A: The same way it causes rashes and headaches when its turned on – entirely due to psychogenics.
Or to put it another way, the tower does not cause any health effects at all, people just believe it does and their belief is so pervasive that it makes them believe they have an illness that they don’t. Worse still, this kind of self-suggestion has a nasty tendency to compound when more than one person in an area becomes convinced that something is making them ill, creating a mass panic over something that isn’t even there.
Yes, this kind of a mass panic has happened many times in human history, but with more and more dishonest parties trying to convince everyone that the condition “electro sensitivity” is not complete fiction, it seems that radio towers are now responsible for just about every symptom you can imagine, even at distances that make the power density roughly the same as normal ambient levels.
This would seem to be exactly what is happening around one tower in South Africa.
Massive revelation in iBurst tower battle
Over the past few months a battle between certain concerned Craigavon residents and iBurst reached fever pitch, with residents demanding that iBurst move a tower that was erected in Fourways Memorial Park on 12 August 2009.
A Craigavon Task Force was established shortly after the erection of the tower, partly because some residents in the area complained about ailments which they attributed to the tower. They staged a protest a few weeks after the tower went live, handing out flyers with the message: iBurst subjects a residential community filled with children to uninvited microwaves from their tower.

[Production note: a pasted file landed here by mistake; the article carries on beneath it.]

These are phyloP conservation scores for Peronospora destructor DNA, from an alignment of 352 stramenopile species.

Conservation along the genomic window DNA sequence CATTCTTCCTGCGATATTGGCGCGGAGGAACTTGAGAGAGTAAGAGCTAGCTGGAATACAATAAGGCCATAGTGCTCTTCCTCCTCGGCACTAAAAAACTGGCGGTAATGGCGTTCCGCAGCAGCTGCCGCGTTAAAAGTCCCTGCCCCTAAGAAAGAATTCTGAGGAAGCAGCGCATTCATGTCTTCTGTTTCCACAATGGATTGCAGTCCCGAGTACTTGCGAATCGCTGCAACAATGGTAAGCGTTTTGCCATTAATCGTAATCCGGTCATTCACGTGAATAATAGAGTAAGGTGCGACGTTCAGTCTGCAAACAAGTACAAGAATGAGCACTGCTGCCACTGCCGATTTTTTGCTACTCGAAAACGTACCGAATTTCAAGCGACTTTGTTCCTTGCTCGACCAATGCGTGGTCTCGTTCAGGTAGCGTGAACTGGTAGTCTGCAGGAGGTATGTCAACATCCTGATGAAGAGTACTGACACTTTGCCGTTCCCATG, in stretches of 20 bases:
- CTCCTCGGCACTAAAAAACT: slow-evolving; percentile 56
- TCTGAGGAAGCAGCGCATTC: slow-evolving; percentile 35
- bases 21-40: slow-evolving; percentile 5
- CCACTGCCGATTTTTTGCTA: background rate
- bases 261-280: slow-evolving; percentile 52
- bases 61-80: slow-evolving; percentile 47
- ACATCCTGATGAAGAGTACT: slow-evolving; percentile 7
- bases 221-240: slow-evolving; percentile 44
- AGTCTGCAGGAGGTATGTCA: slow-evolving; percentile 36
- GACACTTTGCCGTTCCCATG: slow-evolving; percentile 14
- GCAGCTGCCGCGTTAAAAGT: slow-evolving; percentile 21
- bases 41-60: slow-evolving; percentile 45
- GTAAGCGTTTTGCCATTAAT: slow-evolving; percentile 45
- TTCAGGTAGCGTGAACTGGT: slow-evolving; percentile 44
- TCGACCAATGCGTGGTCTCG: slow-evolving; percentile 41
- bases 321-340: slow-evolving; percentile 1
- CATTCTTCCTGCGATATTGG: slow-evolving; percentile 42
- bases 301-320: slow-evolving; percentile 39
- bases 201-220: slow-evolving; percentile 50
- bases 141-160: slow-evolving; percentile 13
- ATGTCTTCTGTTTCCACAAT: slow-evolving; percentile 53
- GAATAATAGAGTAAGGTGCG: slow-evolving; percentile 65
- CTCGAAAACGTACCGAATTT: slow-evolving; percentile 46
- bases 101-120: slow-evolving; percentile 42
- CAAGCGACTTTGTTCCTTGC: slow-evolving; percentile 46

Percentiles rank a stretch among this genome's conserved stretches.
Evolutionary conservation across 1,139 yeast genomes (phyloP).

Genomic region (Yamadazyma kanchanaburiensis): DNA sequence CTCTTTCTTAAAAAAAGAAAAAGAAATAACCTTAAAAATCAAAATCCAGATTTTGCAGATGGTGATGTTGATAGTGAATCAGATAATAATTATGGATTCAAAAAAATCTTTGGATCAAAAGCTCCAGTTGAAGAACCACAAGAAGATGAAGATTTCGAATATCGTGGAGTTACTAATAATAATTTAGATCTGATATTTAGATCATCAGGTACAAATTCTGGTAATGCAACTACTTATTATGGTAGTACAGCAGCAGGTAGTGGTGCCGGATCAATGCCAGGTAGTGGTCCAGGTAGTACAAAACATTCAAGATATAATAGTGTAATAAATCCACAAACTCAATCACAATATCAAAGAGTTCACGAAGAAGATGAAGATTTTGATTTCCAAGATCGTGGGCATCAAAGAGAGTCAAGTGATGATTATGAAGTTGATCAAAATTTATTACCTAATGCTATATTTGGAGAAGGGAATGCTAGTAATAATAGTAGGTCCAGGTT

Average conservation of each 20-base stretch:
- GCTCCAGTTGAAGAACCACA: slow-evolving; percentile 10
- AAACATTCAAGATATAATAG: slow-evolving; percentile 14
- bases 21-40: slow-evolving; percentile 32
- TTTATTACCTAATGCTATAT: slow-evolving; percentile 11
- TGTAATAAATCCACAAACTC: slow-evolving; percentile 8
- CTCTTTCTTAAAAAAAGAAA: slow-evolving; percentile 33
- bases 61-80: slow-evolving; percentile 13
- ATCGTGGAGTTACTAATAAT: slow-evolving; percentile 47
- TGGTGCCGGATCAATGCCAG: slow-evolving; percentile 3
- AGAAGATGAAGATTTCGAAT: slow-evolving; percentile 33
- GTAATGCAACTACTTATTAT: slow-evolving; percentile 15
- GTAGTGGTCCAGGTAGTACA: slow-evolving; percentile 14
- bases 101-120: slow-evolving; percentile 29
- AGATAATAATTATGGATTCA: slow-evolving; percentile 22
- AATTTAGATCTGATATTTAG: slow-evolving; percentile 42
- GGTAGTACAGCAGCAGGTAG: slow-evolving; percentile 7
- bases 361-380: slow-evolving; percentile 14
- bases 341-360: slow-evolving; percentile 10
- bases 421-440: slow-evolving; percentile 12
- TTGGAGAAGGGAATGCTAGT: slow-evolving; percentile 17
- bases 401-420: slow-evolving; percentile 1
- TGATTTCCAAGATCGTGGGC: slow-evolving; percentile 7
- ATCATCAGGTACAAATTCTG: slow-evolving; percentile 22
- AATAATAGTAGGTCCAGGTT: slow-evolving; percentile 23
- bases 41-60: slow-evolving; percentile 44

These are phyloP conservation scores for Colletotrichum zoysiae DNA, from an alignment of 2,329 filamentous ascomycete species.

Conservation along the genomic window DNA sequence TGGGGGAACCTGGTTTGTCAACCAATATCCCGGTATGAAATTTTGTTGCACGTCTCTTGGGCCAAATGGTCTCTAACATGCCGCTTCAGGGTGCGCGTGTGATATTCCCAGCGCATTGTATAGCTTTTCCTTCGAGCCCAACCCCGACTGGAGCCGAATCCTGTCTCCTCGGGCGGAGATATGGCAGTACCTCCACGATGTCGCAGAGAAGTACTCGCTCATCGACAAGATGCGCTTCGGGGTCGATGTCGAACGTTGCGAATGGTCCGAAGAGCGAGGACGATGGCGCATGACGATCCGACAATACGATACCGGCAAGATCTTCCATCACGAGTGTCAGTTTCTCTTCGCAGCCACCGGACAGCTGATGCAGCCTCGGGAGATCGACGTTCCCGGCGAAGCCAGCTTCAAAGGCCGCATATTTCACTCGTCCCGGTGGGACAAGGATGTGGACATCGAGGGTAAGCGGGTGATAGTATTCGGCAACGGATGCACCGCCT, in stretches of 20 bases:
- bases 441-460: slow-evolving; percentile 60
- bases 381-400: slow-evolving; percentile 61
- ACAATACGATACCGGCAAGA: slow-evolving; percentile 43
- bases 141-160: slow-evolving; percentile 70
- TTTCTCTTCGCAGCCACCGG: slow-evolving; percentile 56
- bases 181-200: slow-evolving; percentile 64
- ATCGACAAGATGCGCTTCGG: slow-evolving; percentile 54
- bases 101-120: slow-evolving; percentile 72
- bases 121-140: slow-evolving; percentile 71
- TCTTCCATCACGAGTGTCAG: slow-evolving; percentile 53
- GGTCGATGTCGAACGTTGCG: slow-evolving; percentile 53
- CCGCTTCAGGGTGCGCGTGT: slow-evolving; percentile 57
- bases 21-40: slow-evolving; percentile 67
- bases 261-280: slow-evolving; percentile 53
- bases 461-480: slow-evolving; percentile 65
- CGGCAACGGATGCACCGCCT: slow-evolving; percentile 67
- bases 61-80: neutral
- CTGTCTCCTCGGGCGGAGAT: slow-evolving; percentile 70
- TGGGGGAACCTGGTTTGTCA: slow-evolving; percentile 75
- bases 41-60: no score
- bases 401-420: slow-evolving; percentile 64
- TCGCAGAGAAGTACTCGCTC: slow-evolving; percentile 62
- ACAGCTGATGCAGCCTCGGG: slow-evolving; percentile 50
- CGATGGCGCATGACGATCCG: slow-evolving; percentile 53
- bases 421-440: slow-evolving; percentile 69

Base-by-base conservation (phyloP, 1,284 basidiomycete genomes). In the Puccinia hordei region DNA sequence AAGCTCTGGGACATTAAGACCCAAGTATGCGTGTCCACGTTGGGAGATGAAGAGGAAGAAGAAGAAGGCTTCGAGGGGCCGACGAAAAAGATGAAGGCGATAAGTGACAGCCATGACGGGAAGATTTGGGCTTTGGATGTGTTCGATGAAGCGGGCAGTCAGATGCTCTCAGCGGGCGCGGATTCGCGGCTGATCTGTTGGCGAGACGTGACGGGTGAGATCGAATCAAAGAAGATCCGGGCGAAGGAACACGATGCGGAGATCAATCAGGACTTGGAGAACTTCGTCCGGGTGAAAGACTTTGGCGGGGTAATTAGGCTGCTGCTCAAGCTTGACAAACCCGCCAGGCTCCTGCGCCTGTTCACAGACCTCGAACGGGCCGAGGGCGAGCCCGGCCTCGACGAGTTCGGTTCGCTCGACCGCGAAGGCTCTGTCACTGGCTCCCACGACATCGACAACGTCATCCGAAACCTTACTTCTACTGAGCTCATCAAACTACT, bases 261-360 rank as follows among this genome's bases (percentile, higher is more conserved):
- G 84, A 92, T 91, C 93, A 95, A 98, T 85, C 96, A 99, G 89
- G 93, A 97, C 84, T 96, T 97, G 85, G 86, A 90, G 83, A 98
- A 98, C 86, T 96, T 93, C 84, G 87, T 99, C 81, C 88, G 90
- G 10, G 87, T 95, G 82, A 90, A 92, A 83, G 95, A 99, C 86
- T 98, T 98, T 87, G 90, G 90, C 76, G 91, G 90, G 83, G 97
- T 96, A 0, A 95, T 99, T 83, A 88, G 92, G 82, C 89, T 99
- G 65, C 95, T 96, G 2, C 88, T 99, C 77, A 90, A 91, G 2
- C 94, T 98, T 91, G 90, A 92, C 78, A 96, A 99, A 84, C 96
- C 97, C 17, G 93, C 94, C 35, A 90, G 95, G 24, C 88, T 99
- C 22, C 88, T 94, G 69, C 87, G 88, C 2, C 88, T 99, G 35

In an email one Craigavon Task Force member, Tracey-Lee Dorny, describes the affected community’s symptoms: â€œseveral rash cases were presented in person and by photos from people who could not attend [a meeting with iBurst]. Headaches, nausea, tinnitus, dry burning itchy skins, gastric imbalances and totally disrupted sleep patterns, especially with some of the children, were some of the issues presented by the residents.
Dorny told The Star that she and her son are spending alternate nights at her mother’s house to get some relief. â€œWhen Iâ€™m off the property, the symptoms subside, she said.
Another resident, Dave McGregor, is also quoted in The Star as saying that his wife and nine-year-old son suffer bouts of nausea and retching, and have developed skin rashes since the erection of the tower. â€œWeâ€™ve told our son that the tower is only switched on one day a week, so it’s not psychosomatic, McGregor told The Star.
Craigavon Task Force members remained unimpressed, and according to Van Zyl the residents reiterated their viewpoint that their ongoing health problems were caused by the tower. â€œAt the meeting on the 16th of November 2009 a number of residents and their staff confirmed that they were still experiencing symptoms such as rashes, headaches and the like and that these symptoms disappear when they leave the vicinity of the tower.
Ah, so Mr. McGregor lied to his son and told him it was on only one day a week, but his son was sick all seven? Well, that would prove it’s not psychosomatic, right? Actually, no. This is the entire reason why we have “double-blind” studies, because Mr. McGregor was still aware that the tower was on all seven days of the week and thus would have been expecting his son to be sick every day. He may have given him non-verbal cues or claimed to be sick himself.
But the jokes on Dave McGregor, because the tower wasn’t on seven days a week or even one day a week.